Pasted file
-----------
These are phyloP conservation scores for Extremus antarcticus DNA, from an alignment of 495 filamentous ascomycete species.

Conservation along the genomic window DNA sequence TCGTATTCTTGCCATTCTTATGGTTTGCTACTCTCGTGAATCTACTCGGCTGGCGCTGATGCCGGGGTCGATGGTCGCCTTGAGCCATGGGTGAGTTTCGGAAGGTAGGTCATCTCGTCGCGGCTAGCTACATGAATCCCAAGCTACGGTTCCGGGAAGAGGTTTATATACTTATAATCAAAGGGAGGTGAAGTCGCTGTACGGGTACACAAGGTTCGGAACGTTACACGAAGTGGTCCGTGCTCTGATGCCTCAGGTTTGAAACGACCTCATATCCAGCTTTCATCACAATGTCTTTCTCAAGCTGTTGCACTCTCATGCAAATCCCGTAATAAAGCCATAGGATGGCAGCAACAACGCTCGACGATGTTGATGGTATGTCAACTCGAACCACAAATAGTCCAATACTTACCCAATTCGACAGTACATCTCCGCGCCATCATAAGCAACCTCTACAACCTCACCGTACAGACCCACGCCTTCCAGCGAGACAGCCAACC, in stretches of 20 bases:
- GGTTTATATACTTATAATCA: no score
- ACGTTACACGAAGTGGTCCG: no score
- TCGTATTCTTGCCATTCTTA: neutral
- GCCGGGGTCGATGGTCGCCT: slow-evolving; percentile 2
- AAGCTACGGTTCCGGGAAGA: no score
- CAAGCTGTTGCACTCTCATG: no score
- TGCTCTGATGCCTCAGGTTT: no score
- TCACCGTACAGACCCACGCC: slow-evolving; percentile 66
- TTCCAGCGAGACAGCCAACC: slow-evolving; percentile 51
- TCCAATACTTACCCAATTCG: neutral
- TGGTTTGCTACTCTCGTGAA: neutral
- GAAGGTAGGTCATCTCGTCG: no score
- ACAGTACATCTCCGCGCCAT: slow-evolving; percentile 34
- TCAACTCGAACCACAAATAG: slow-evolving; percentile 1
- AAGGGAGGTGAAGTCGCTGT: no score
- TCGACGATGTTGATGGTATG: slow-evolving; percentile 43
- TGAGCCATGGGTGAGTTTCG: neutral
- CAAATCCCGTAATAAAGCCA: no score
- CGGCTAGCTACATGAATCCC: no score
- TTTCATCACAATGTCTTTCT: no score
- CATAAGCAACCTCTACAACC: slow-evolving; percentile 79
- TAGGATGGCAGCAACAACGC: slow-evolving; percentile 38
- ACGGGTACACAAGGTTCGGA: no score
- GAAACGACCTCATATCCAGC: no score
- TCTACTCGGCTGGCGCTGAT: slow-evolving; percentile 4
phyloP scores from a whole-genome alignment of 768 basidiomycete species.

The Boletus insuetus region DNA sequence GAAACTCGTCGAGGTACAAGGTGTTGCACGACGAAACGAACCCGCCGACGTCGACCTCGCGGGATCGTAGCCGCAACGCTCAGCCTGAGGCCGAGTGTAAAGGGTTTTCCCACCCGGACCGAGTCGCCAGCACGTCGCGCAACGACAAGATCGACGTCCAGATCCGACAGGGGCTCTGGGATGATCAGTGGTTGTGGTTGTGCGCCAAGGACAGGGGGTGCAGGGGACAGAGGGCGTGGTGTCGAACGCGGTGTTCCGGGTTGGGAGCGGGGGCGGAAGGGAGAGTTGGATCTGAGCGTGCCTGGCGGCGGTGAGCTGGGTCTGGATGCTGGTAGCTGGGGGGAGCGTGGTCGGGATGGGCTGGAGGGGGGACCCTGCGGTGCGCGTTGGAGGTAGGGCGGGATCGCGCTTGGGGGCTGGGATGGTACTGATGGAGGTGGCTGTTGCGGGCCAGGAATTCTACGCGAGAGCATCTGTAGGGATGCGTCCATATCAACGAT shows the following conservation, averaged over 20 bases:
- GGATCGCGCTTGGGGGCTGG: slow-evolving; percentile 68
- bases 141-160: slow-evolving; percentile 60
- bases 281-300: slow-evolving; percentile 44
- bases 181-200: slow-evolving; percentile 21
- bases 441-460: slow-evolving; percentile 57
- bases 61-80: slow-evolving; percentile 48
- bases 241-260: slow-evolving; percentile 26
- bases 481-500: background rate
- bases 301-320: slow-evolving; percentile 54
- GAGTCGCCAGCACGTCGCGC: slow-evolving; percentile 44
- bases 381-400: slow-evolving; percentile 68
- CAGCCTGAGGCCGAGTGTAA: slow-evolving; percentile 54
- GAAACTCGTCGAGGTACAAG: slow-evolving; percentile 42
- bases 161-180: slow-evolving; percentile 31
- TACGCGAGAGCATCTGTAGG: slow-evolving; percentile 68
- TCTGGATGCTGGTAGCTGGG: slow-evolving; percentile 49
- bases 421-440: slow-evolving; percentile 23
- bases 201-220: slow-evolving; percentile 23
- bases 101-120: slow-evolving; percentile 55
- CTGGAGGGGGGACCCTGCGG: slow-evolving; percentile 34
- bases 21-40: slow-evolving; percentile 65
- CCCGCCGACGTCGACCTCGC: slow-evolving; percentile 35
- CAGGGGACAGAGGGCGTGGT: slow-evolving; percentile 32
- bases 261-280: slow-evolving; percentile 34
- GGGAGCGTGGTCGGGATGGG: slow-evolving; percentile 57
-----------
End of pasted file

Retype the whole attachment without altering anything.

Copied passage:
These are phyloP conservation scores for Extremus antarcticus DNA, from an alignment of 495 filamentous ascomycete species.

Conservation along the genomic window DNA sequence TCGTATTCTTGCCATTCTTATGGTTTGCTACTCTCGTGAATCTACTCGGCTGGCGCTGATGCCGGGGTCGATGGTCGCCTTGAGCCATGGGTGAGTTTCGGAAGGTAGGTCATCTCGTCGCGGCTAGCTACATGAATCCCAAGCTACGGTTCCGGGAAGAGGTTTATATACTTATAATCAAAGGGAGGTGAAGTCGCTGTACGGGTACACAAGGTTCGGAACGTTACACGAAGTGGTCCGTGCTCTGATGCCTCAGGTTTGAAACGACCTCATATCCAGCTTTCATCACAATGTCTTTCTCAAGCTGTTGCACTCTCATGCAAATCCCGTAATAAAGCCATAGGATGGCAGCAACAACGCTCGACGATGTTGATGGTATGTCAACTCGAACCACAAATAGTCCAATACTTACCCAATTCGACAGTACATCTCCGCGCCATCATAAGCAACCTCTACAACCTCACCGTACAGACCCACGCCTTCCAGCGAGACAGCCAACC, in stretches of 20 bases:
- GGTTTATATACTTATAATCA: no score
- ACGTTACACGAAGTGGTCCG: no score
- TCGTATTCTTGCCATTCTTA: neutral
- GCCGGGGTCGATGGTCGCCT: slow-evolving; percentile 2
- AAGCTACGGTTCCGGGAAGA: no score
- CAAGCTGTTGCACTCTCATG: no score
- TGCTCTGATGCCTCAGGTTT: no score
- TCACCGTACAGACCCACGCC: slow-evolving; percentile 66
- TTCCAGCGAGACAGCCAACC: slow-evolving; percentile 51
- TCCAATACTTACCCAATTCG: neutral
- TGGTTTGCTACTCTCGTGAA: neutral
- GAAGGTAGGTCATCTCGTCG: no score
- ACAGTACATCTCCGCGCCAT: slow-evolving; percentile 34
- TCAACTCGAACCACAAATAG: slow-evolving; percentile 1
- AAGGGAGGTGAAGTCGCTGT: no score
- TCGACGATGTTGATGGTATG: slow-evolving; percentile 43
- TGAGCCATGGGTGAGTTTCG: neutral
- CAAATCCCGTAATAAAGCCA: no score
- CGGCTAGCTACATGAATCCC: no score
- TTTCATCACAATGTCTTTCT: no score
- CATAAGCAACCTCTACAACC: slow-evolving; percentile 79
- TAGGATGGCAGCAACAACGC: slow-evolving; percentile 38
- ACGGGTACACAAGGTTCGGA: no score
- GAAACGACCTCATATCCAGC: no score
- TCTACTCGGCTGGCGCTGAT: slow-evolving; percentile 4
phyloP scores from a whole-genome alignment of 768 basidiomycete species.

The Boletus insuetus region DNA sequence GAAACTCGTCGAGGTACAAGGTGTTGCACGACGAAACGAACCCGCCGACGTCGACCTCGCGGGATCGTAGCCGCAACGCTCAGCCTGAGGCCGAGTGTAAAGGGTTTTCCCACCCGGACCGAGTCGCCAGCACGTCGCGCAACGACAAGATCGACGTCCAGATCCGACAGGGGCTCTGGGATGATCAGTGGTTGTGGTTGTGCGCCAAGGACAGGGGGTGCAGGGGACAGAGGGCGTGGTGTCGAACGCGGTGTTCCGGGTTGGGAGCGGGGGCGGAAGGGAGAGTTGGATCTGAGCGTGCCTGGCGGCGGTGAGCTGGGTCTGGATGCTGGTAGCTGGGGGGAGCGTGGTCGGGATGGGCTGGAGGGGGGACCCTGCGGTGCGCGTTGGAGGTAGGGCGGGATCGCGCTTGGGGGCTGGGATGGTACTGATGGAGGTGGCTGTTGCGGGCCAGGAATTCTACGCGAGAGCATCTGTAGGGATGCGTCCATATCAACGAT shows the following conservation, averaged over 20 bases:
- GGATCGCGCTTGGGGGCTGG: slow-evolving; percentile 68
- bases 141-160: slow-evolving; percentile 60
- bases 281-300: slow-evolving; percentile 44
- bases 181-200: slow-evolving; percentile 21
- bases 441-460: slow-evolving; percentile 57
- bases 61-80: slow-evolving; percentile 48
- bases 241-260: slow-evolving; percentile 26
- bases 481-500: background rate
- bases 301-320: slow-evolving; percentile 54
- GAGTCGCCAGCACGTCGCGC: slow-evolving; percentile 44
- bases 381-400: slow-evolving; percentile 68
- CAGCCTGAGGCCGAGTGTAA: slow-evolving; percentile 54
- GAAACTCGTCGAGGTACAAG: slow-evolving; percentile 42
- bases 161-180: slow-evolving; percentile 31
- TACGCGAGAGCATCTGTAGG: slow-evolving; percentile 68
- TCTGGATGCTGGTAGCTGGG: slow-evolving; percentile 49
- bases 421-440: slow-evolving; percentile 23
- bases 201-220: slow-evolving; percentile 23
- bases 101-120: slow-evolving; percentile 55
- CTGGAGGGGGGACCCTGCGG: slow-evolving; percentile 34
- bases 21-40: slow-evolving; percentile 65
- CCCGCCGACGTCGACCTCGC: slow-evolving; percentile 35
- CAGGGGACAGAGGGCGTGGT: slow-evolving; percentile 32
- bases 261-280: slow-evolving; percentile 34
- GGGAGCGTGGTCGGGATGGG: slow-evolving; percentile 57